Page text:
Friday, April 05, 2019

COLUMN: Basement Leaks

Okay, winter. Enough's enough.

You've had your fun. You've assaulted us with snow. You've coated our sidewalks with ice. You've gifted us with hurricane force winds and -50 wind chills. You even broke my friend's wrist. It's been fun. But look at the calendar, buddy -- it's time to leave your vacation home and head back north.

I'm SO ready for this winter to be over -- and it's honestly not because of the wind chills or the ice or the snow or the tire-eating potholes.

I want winter to be done because I'm sick of the perpetual reminders that I am, by and large, an incredibly useless person.

I have neither the skills nor the fortitude nor the experience nor the common sense to deal with this kind of weather. You know those movies where people get stranded and have to fend for themselves using only their cunning and ingenuity? Yeah, I'd be dead within an HOUR, I promise you. Either my own ineptitude would do me in, or the other castaways would mercy-kill me for the benefit of all involved. Any way it plays out, I would NOT have the starring role in that flick.

I always assumed that as I grew older, my brain would fill with sagelike wisdom that I could offer as advice to a naive and younger generation in need of my guidance. Well, God help anyone who asks ME for advice on anything other than a mixtape or fast food recommendations, because that's pretty much where my expertise ends.

Last weekend, I woke to a text from my best friend -- the one, in fact, who recently broke his wrist thanks to a bad tumble on the ice. He had just discovered inches of standing water in his basement. That sucks.

A flooded basement is one of my worst fears. When I was having my home inspected prior to purchase, I asked about the possibility of unwanted water someday paying my subterranean level a visit.

"I'll be honest with you," he said. "It's not a question of IF your basement floods. It's a question of WHEN it'll flood. Everyone's at risk."

This season has been particular gnarly on basements, and the Great Melting has only just begun. When it hit my friend, all I wanted to do was help.

"Do you need a hand?" I asked him.

"Nah," he texted back. "Thanks though."

Unacceptable. This same friend has bent over backwards for me on any number of occasions, and "nah" just wasn't gonna cut it, especially when he's only got one good hand at the moment. Of course, I have absolutely no idea what to do when one's basement fills up with water other than phone over-priced people who can make it all better. Still, I wanted to help, so I grabbed a box fan and headed over to his place.

By the time I got there, he'd already managed to restart his sump pump and drain most of the water with a shop vac, but it was still pretty gross. I helped as much as I could, which mostly involved standing around, cracking bad jokes, and casting several disparaging looks at the floor. But there was something about the sound of the vacuum against concrete that was tantamount to a thousand fingernails on a thousand chalkboards, so I wanted to help but I also wanted to claw my ears out and run screaming. Eventually I headed home, useless as ever.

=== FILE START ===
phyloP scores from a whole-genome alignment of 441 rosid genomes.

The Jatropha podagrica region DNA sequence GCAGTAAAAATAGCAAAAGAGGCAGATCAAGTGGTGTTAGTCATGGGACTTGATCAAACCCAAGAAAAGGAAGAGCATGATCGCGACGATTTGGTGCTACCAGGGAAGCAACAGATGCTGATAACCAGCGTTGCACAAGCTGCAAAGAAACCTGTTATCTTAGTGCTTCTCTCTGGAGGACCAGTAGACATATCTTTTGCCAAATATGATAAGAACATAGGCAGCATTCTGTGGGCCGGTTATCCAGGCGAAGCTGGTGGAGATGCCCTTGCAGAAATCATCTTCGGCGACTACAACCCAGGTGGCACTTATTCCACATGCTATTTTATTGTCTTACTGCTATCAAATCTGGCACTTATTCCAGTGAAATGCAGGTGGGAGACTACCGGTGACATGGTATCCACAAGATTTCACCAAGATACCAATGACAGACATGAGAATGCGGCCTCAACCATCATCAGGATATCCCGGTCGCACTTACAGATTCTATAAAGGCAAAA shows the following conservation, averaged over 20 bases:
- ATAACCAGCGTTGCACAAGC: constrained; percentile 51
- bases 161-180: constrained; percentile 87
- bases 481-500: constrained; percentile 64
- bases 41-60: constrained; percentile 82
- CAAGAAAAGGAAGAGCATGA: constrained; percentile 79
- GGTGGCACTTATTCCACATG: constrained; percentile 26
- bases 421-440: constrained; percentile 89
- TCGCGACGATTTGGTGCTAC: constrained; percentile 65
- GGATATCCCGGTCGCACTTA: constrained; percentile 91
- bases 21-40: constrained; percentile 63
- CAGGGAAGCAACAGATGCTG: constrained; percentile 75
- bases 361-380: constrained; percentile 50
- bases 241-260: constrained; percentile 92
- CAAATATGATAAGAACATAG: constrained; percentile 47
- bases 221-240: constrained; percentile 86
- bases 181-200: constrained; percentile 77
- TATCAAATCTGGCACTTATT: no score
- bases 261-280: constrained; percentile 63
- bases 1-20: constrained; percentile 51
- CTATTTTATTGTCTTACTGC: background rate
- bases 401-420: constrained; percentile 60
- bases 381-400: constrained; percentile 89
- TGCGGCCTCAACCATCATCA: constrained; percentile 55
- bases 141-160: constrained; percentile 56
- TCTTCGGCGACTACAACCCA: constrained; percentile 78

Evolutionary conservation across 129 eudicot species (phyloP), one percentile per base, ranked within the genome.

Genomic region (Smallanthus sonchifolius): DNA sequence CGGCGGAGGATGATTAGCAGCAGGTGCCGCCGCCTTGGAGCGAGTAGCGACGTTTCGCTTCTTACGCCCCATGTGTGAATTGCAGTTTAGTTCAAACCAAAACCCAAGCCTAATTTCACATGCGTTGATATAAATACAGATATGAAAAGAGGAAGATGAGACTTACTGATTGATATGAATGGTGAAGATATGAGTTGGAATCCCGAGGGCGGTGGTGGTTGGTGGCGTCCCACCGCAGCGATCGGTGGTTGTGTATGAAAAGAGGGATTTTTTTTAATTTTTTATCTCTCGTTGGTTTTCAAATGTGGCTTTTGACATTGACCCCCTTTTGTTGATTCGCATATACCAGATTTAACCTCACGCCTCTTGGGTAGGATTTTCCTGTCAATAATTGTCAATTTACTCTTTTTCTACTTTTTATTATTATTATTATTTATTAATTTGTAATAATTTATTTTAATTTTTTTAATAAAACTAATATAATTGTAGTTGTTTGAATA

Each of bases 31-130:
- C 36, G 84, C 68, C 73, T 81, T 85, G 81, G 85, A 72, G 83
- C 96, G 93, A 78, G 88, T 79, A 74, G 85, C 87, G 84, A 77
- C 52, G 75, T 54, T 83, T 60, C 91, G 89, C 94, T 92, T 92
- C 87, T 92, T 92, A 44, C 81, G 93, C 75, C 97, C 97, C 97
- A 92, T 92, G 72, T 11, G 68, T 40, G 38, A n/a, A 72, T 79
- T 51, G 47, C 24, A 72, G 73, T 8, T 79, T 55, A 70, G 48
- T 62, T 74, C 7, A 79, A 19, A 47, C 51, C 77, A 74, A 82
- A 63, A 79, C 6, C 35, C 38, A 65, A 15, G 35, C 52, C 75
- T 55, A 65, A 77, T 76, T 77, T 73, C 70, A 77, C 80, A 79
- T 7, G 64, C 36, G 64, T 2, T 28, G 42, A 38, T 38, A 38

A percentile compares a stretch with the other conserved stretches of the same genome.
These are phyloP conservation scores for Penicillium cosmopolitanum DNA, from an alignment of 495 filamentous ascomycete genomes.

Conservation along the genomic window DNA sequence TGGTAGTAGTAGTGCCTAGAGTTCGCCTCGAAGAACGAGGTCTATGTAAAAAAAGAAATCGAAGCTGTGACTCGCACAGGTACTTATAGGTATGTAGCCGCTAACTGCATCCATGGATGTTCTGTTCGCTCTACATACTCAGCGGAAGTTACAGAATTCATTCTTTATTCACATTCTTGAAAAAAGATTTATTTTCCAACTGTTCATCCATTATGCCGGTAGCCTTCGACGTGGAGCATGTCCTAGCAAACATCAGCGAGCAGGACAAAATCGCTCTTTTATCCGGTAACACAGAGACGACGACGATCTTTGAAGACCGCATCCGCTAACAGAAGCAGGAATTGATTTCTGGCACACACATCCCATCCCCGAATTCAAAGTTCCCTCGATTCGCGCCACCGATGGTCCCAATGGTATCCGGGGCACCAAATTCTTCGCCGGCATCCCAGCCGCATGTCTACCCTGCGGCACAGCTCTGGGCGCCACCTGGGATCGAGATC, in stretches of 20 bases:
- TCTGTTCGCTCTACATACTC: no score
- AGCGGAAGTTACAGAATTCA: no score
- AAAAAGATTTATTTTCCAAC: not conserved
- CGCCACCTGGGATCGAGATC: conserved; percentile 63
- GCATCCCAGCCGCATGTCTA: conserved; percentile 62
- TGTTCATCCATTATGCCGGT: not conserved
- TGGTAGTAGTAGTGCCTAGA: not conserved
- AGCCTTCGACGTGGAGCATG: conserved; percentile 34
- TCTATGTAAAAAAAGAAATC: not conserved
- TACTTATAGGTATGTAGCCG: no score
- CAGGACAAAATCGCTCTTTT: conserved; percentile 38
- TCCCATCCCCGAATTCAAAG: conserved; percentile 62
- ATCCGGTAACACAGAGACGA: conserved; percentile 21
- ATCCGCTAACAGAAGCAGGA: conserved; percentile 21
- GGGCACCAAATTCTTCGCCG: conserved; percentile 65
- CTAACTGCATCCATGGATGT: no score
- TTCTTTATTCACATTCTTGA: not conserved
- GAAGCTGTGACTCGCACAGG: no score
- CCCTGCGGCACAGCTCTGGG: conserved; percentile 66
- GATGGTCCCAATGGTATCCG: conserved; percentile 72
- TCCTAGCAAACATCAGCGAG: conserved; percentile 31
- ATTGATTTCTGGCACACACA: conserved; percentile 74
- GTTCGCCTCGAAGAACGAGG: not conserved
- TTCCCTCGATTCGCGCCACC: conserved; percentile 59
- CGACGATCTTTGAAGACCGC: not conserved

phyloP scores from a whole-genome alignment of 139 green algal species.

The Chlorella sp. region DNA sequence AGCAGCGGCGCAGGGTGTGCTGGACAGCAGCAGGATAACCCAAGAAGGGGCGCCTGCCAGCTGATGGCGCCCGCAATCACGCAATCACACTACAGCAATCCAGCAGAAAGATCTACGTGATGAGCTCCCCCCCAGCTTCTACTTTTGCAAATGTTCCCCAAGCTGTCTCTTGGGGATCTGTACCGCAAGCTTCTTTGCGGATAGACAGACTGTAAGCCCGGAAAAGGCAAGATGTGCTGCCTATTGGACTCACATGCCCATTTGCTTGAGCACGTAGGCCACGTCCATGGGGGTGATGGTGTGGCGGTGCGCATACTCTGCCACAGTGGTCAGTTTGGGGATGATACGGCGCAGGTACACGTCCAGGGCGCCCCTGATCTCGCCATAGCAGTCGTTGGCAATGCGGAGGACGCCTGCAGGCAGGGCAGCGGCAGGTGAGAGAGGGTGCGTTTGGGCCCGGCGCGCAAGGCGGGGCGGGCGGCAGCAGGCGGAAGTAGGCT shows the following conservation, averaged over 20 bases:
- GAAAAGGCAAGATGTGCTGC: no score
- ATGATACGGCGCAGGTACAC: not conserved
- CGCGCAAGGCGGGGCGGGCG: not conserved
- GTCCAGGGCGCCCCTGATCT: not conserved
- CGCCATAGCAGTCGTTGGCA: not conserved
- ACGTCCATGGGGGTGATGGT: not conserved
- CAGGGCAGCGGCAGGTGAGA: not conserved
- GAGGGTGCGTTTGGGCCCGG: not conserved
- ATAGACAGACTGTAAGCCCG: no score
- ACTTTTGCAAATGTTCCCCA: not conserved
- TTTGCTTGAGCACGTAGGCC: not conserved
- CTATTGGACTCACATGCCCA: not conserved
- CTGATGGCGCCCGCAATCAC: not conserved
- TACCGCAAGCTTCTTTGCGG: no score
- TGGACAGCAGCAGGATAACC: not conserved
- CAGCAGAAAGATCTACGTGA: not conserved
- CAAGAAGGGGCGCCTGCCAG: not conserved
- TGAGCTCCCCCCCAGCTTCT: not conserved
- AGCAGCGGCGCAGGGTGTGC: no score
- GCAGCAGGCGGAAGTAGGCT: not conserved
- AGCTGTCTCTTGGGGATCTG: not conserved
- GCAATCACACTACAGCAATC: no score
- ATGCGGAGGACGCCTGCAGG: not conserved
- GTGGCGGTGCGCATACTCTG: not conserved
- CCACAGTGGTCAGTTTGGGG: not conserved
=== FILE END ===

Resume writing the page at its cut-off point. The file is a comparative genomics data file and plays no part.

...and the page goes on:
I've been helping another friend manning occasional shifts at his retail store, and that's where I found myself the next day. Winter hasn't been kind to his store either, and we've been battling some epic ceiling leaks. There's no fixing the roof of the strip mall until the metric ton of ice up there melts off, or in this case, melts DOWN. So we've been fighting the drips of doom with little more than patience and a few well-placed buckets. The problem, though, is that one of the leaks is collecting in a flourescent light fixture, which is less than ideal.

I'd already gotten a text asking me to check the light and drain it if necessary. Sure enough, there was some gross rusty water pooling inside. As I stood there trying to convince myself it wasn't that bad, I watched as a drip fell and rippled the water like a stone on a lake. It definitely needed draining.

Sadly, Youtube has no videos on "How to drain water from flourescent lighting" (I seriously checked.) So I had to wing it. Knowing it might all end in tears, I waited until the store was empty, then hauled out the trusty ladder, overcame my fear of heights, and shakily climbed up, bucket in hand. As I surveyed the task at hand, I realized how easy it would be. I just needed to position the bucket perfectly, carefully unclip the fixture, and gently let the water drain into the bucket.

So I positioned the bucket imperfectly, carefully unclipped the fixture, and then watched in horror as it, along with about a gallon of rusty water, fell squarely on my head. A half gallon of rusty water looks nasty, but I can assure you it tastes even worse. It ended up in my mouth, my eyes, and up my nose. And then I had to keep working for four more hours, which I'm sure was a treat for all the customers.

So go away, winter, and make me stop feeling inept at life. Of course, spring and summer will probably figure out a way to make me feel incompetent, too. Still, I guess it's not all bad. I'd rather feel useless beside my best friend than self-sufficient alone. And one way or another, I DID get that light drained. Maybe one day I'll learn some common sense. Maybe one day it'll stop snowing. I guess time will tell.

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